Mourning for Anna -- Film Review

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KARLOVY VARY, Czech Republic -- The power of nature and art in helping to heal emotional damage in humans is at the heart of Catherine Martin's somber but affecting "Mourning for Anna."

Guylaine Tremblay plays a woman who retreats to her rural family home to grieve for her murdered daughter. The Canadian actress portrays her pain with dignity and fearless candor, allowing composure to dissolve unexpectedly into baleful anguish.

Her performance burnishes a sympathetic depiction of simple mourning that will find appreciative audiences in art houses and on the festival circuit.

The majestic Quebec landscape around Kamouraska -- on the south side of the St. Laurence River, just north of Maine -- also plays a key role.

When Francoise (Tremblay) flees there to combat overwhelming emotions in solitude, the place is buried in its full winter glory. When not wandering the rooms of the memory-filled home she grew up in, she tramps daily through the show and goes so far as to want to become lost in it.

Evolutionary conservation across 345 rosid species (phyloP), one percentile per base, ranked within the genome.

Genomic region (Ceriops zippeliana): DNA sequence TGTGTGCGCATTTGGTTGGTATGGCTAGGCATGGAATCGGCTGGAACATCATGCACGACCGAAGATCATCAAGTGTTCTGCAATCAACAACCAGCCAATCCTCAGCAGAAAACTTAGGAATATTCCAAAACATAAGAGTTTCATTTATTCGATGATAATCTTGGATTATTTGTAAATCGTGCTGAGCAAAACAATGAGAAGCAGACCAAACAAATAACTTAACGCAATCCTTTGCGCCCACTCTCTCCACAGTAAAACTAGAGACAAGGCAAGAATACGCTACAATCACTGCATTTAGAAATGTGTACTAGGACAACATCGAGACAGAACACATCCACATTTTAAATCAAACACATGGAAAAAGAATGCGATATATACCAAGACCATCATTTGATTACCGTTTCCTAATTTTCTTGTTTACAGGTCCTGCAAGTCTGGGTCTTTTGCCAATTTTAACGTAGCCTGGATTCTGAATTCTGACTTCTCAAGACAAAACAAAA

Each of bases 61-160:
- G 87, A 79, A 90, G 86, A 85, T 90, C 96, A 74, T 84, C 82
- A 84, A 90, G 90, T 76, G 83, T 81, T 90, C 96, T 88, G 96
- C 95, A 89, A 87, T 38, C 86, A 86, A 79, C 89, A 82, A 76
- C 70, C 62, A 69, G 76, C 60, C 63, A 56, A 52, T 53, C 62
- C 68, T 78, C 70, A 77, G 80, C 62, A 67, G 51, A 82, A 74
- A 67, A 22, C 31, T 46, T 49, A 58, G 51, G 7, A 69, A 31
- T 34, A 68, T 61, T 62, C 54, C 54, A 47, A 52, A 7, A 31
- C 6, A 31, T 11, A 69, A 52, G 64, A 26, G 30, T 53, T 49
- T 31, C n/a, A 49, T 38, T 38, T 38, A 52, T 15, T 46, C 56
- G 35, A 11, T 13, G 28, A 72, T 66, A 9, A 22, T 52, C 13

In despair and almost frozen, she is found by a neighbor, Edouard (Francois Papineau), who has also recently returned after having become a successful artist. He provides warmth and nourishment as they recollect their time together growing up by the river.

She tells of her failed marriage and adoration of her daughter, Anna (Sheila Jaffe), a passionately talented violinist slain by a serial killer. He tells of finding no lasting partner and of becoming disillusioned with the art world despite becoming a success.

Through the winter, he cooks for her and asks her to model for him, and she bares body and soul as she strives for emotional healing. Still, it takes the appearance of Anna along with Francoise's mother and grandmother to give that a real chance.

Writer-director Martin leaves it for the audience to decide if they are apparitions or simply in the woman's mind, though there's no attempt at hocus pocus.

Paced gently with splendid images from cinematographer Michel La Veaux, "Mourning" has the rhythm of the winter season as it gives way to the hope of spring.

The opening sequence shows Anna in a fine violin performance of Beethoven's String Quartet No. 15, Opus 132, and there is more Beethoven throughout the film subtly complemented by Robert Marcel Lepage's understated score.

Venue: Karlovy Vary International Film Festival
Production company: Coop Video de Montreal
Cast: Guylaine Tremblay, Francois Papineau, Sheila Jaffe
Director-screenwriter: Catherine Martin
Producers: Claude Cartier, Lorraine Dufour
Director of photography: Michel La Veaux
Production designer: Caroline Alder
Music: Robert Marcel Lepage
Editor: Natalie Lamoureux
Sales: Coop Video de Montreal
No rating, 87 minutes
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